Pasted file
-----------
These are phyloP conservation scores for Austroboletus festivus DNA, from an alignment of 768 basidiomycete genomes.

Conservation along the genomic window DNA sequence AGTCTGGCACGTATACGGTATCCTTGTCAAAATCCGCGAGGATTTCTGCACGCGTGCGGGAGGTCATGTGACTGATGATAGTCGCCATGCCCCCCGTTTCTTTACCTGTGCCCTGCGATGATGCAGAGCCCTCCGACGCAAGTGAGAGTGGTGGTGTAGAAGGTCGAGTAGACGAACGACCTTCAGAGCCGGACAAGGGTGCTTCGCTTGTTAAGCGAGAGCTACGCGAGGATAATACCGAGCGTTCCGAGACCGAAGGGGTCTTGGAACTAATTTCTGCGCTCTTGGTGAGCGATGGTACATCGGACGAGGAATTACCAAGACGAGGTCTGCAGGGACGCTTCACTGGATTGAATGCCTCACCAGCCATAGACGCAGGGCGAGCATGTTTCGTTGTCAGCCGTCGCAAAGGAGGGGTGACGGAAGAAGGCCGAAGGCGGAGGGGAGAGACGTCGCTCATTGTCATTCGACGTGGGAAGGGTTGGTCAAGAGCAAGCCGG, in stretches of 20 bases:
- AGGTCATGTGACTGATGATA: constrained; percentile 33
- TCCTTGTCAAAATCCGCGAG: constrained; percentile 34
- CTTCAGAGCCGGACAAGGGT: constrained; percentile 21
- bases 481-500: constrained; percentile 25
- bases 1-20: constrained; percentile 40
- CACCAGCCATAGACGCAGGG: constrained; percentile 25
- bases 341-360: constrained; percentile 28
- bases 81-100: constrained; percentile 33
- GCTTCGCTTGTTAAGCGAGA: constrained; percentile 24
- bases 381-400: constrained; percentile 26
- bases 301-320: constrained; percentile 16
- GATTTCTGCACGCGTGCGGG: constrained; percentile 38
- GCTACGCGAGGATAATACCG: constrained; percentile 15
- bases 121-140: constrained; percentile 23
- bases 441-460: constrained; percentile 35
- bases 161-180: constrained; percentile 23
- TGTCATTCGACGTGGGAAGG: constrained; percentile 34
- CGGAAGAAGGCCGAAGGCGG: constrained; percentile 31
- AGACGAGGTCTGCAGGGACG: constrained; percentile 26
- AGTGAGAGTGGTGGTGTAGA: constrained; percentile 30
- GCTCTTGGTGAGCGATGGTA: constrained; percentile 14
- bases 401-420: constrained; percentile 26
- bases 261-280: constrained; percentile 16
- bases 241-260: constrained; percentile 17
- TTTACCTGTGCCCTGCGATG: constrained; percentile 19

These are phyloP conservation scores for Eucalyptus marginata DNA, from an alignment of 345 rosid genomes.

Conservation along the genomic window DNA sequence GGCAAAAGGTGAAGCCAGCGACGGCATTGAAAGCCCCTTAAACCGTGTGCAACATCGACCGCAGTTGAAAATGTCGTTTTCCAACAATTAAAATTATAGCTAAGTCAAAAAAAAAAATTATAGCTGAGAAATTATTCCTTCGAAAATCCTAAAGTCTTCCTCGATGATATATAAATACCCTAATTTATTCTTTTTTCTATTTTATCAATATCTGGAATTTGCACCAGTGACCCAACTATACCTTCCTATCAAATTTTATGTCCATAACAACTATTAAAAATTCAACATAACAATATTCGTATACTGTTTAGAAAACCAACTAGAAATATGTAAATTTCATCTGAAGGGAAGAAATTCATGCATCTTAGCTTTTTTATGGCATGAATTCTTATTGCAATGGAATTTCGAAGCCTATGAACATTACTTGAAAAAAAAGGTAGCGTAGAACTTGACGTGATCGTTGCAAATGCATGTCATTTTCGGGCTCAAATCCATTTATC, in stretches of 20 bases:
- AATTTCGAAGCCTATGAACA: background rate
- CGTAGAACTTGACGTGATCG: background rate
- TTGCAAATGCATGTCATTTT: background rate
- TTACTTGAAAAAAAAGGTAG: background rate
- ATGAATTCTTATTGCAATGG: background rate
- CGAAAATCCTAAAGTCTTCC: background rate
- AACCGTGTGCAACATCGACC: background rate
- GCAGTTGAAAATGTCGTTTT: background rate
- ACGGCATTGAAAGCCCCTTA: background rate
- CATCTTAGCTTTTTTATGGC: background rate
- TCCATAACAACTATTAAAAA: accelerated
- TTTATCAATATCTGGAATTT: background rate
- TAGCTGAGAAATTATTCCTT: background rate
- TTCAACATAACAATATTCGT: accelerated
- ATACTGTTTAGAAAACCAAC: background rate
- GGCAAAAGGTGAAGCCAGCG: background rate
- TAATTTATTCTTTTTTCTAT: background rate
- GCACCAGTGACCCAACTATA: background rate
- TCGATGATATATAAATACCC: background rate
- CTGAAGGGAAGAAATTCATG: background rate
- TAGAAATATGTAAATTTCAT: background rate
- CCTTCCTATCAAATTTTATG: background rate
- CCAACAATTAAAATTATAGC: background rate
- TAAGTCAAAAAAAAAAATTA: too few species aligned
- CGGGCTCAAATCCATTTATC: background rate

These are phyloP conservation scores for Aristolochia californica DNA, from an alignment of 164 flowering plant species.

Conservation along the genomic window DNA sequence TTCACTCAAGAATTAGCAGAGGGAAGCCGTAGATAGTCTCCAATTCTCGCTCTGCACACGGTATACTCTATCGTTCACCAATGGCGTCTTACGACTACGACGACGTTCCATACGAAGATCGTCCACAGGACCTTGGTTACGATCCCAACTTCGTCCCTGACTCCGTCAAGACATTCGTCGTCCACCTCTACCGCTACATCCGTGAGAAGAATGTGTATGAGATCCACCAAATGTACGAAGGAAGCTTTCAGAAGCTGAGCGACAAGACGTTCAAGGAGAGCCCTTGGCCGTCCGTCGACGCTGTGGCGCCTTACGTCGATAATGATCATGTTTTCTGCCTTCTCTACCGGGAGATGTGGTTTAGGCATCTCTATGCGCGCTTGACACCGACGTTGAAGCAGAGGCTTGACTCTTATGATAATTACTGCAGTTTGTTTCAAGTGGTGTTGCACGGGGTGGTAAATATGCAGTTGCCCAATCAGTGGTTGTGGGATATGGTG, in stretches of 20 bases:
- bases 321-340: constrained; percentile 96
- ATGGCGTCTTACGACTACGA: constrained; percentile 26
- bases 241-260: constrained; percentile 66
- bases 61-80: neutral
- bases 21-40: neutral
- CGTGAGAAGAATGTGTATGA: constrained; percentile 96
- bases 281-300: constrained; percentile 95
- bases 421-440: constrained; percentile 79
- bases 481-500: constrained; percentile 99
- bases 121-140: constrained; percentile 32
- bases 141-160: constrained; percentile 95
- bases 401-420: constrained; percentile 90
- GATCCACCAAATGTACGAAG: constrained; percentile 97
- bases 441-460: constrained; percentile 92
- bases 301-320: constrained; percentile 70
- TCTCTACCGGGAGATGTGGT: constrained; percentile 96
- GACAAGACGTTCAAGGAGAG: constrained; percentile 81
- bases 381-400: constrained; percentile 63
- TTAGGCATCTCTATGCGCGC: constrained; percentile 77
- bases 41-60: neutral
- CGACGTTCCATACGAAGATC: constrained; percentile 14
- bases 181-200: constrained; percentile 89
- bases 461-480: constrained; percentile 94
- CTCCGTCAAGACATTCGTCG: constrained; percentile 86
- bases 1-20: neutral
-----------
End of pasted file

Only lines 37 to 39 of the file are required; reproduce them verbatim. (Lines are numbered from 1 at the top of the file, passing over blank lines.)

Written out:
- GCAGTTGAAAATGTCGTTTT: background rate
- ACGGCATTGAAAGCCCCTTA: background rate
- CATCTTAGCTTTTTTATGGC: background rate